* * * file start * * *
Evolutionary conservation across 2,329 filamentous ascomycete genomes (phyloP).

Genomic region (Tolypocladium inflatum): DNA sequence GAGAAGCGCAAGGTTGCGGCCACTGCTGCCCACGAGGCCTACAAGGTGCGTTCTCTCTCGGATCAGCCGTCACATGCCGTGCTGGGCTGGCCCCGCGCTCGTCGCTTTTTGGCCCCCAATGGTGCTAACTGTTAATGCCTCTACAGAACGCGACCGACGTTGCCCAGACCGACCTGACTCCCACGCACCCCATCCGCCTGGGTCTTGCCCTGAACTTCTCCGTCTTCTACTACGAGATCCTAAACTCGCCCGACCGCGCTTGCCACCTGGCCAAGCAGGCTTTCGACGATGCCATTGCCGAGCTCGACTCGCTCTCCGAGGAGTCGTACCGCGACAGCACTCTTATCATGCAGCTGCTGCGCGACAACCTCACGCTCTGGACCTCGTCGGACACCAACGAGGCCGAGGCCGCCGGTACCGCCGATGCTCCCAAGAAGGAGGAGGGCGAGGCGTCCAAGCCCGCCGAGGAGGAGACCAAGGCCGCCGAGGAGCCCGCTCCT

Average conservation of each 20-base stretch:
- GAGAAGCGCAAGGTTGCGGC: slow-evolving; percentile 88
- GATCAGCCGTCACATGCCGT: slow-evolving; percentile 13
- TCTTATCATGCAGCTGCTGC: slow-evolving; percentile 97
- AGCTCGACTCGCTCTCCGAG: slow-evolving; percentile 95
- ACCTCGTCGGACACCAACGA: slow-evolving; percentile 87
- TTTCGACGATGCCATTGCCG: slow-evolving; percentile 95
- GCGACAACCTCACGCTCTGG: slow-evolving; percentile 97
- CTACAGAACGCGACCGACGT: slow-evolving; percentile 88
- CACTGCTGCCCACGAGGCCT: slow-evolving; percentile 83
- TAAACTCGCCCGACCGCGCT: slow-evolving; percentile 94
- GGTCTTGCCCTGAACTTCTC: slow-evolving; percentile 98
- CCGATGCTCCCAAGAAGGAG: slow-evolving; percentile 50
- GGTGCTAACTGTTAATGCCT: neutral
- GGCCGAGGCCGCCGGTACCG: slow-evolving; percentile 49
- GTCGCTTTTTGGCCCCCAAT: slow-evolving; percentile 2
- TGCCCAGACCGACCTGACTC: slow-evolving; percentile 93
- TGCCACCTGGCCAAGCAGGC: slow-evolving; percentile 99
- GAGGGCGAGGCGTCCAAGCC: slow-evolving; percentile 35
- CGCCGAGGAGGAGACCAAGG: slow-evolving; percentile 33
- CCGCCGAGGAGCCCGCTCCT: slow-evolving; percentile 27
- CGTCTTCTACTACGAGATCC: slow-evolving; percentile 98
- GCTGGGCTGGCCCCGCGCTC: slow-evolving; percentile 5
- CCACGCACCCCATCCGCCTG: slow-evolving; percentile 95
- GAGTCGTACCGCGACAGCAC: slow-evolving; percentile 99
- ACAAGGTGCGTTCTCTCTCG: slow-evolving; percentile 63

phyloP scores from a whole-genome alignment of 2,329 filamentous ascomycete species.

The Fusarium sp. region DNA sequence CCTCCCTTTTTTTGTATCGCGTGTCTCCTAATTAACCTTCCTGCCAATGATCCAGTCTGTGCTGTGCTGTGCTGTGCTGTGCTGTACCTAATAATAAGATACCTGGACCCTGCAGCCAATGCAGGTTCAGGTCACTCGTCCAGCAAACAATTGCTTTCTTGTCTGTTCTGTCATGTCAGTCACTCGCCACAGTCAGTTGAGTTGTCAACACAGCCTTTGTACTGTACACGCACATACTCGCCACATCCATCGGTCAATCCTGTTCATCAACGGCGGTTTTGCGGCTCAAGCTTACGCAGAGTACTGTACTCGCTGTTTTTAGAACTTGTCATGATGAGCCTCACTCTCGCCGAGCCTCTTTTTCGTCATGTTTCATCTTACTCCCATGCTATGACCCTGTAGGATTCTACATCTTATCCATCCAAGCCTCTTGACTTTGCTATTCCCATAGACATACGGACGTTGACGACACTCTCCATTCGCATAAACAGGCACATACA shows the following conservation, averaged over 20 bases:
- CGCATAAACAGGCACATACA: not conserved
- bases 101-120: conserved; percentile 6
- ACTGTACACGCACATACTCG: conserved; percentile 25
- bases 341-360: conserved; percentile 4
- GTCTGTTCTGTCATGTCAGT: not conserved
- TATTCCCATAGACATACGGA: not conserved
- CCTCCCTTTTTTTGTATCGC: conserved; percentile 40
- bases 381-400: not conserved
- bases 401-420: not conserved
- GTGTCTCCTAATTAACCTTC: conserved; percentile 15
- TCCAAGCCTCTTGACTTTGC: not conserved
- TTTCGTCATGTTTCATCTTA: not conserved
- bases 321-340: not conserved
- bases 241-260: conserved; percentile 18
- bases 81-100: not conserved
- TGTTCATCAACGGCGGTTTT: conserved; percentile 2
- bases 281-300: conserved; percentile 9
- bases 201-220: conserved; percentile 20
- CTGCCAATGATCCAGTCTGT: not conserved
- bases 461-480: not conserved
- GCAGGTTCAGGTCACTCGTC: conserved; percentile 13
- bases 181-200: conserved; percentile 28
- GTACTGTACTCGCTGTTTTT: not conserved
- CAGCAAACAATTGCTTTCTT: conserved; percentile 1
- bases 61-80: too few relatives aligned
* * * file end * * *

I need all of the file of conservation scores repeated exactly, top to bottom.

Evolutionary conservation across 2,329 filamentous ascomycete genomes (phyloP).

Genomic region (Tolypocladium inflatum): DNA sequence GAGAAGCGCAAGGTTGCGGCCACTGCTGCCCACGAGGCCTACAAGGTGCGTTCTCTCTCGGATCAGCCGTCACATGCCGTGCTGGGCTGGCCCCGCGCTCGTCGCTTTTTGGCCCCCAATGGTGCTAACTGTTAATGCCTCTACAGAACGCGACCGACGTTGCCCAGACCGACCTGACTCCCACGCACCCCATCCGCCTGGGTCTTGCCCTGAACTTCTCCGTCTTCTACTACGAGATCCTAAACTCGCCCGACCGCGCTTGCCACCTGGCCAAGCAGGCTTTCGACGATGCCATTGCCGAGCTCGACTCGCTCTCCGAGGAGTCGTACCGCGACAGCACTCTTATCATGCAGCTGCTGCGCGACAACCTCACGCTCTGGACCTCGTCGGACACCAACGAGGCCGAGGCCGCCGGTACCGCCGATGCTCCCAAGAAGGAGGAGGGCGAGGCGTCCAAGCCCGCCGAGGAGGAGACCAAGGCCGCCGAGGAGCCCGCTCCT

Average conservation of each 20-base stretch:
- GAGAAGCGCAAGGTTGCGGC: slow-evolving; percentile 88
- GATCAGCCGTCACATGCCGT: slow-evolving; percentile 13
- TCTTATCATGCAGCTGCTGC: slow-evolving; percentile 97
- AGCTCGACTCGCTCTCCGAG: slow-evolving; percentile 95
- ACCTCGTCGGACACCAACGA: slow-evolving; percentile 87
- TTTCGACGATGCCATTGCCG: slow-evolving; percentile 95
- GCGACAACCTCACGCTCTGG: slow-evolving; percentile 97
- CTACAGAACGCGACCGACGT: slow-evolving; percentile 88
- CACTGCTGCCCACGAGGCCT: slow-evolving; percentile 83
- TAAACTCGCCCGACCGCGCT: slow-evolving; percentile 94
- GGTCTTGCCCTGAACTTCTC: slow-evolving; percentile 98
- CCGATGCTCCCAAGAAGGAG: slow-evolving; percentile 50
- GGTGCTAACTGTTAATGCCT: neutral
- GGCCGAGGCCGCCGGTACCG: slow-evolving; percentile 49
- GTCGCTTTTTGGCCCCCAAT: slow-evolving; percentile 2
- TGCCCAGACCGACCTGACTC: slow-evolving; percentile 93
- TGCCACCTGGCCAAGCAGGC: slow-evolving; percentile 99
- GAGGGCGAGGCGTCCAAGCC: slow-evolving; percentile 35
- CGCCGAGGAGGAGACCAAGG: slow-evolving; percentile 33
- CCGCCGAGGAGCCCGCTCCT: slow-evolving; percentile 27
- CGTCTTCTACTACGAGATCC: slow-evolving; percentile 98
- GCTGGGCTGGCCCCGCGCTC: slow-evolving; percentile 5
- CCACGCACCCCATCCGCCTG: slow-evolving; percentile 95
- GAGTCGTACCGCGACAGCAC: slow-evolving; percentile 99
- ACAAGGTGCGTTCTCTCTCG: slow-evolving; percentile 63

phyloP scores from a whole-genome alignment of 2,329 filamentous ascomycete species.

The Fusarium sp. region DNA sequence CCTCCCTTTTTTTGTATCGCGTGTCTCCTAATTAACCTTCCTGCCAATGATCCAGTCTGTGCTGTGCTGTGCTGTGCTGTGCTGTACCTAATAATAAGATACCTGGACCCTGCAGCCAATGCAGGTTCAGGTCACTCGTCCAGCAAACAATTGCTTTCTTGTCTGTTCTGTCATGTCAGTCACTCGCCACAGTCAGTTGAGTTGTCAACACAGCCTTTGTACTGTACACGCACATACTCGCCACATCCATCGGTCAATCCTGTTCATCAACGGCGGTTTTGCGGCTCAAGCTTACGCAGAGTACTGTACTCGCTGTTTTTAGAACTTGTCATGATGAGCCTCACTCTCGCCGAGCCTCTTTTTCGTCATGTTTCATCTTACTCCCATGCTATGACCCTGTAGGATTCTACATCTTATCCATCCAAGCCTCTTGACTTTGCTATTCCCATAGACATACGGACGTTGACGACACTCTCCATTCGCATAAACAGGCACATACA shows the following conservation, averaged over 20 bases:
- CGCATAAACAGGCACATACA: not conserved
- bases 101-120: conserved; percentile 6
- ACTGTACACGCACATACTCG: conserved; percentile 25
- bases 341-360: conserved; percentile 4
- GTCTGTTCTGTCATGTCAGT: not conserved
- TATTCCCATAGACATACGGA: not conserved
- CCTCCCTTTTTTTGTATCGC: conserved; percentile 40
- bases 381-400: not conserved
- bases 401-420: not conserved
- GTGTCTCCTAATTAACCTTC: conserved; percentile 15
- TCCAAGCCTCTTGACTTTGC: not conserved
- TTTCGTCATGTTTCATCTTA: not conserved
- bases 321-340: not conserved
- bases 241-260: conserved; percentile 18
- bases 81-100: not conserved
- TGTTCATCAACGGCGGTTTT: conserved; percentile 2
- bases 281-300: conserved; percentile 9
- bases 201-220: conserved; percentile 20
- CTGCCAATGATCCAGTCTGT: not conserved
- bases 461-480: not conserved
- GCAGGTTCAGGTCACTCGTC: conserved; percentile 13
- bases 181-200: conserved; percentile 28
- GTACTGTACTCGCTGTTTTT: not conserved
- CAGCAAACAATTGCTTTCTT: conserved; percentile 1
- bases 61-80: too few relatives aligned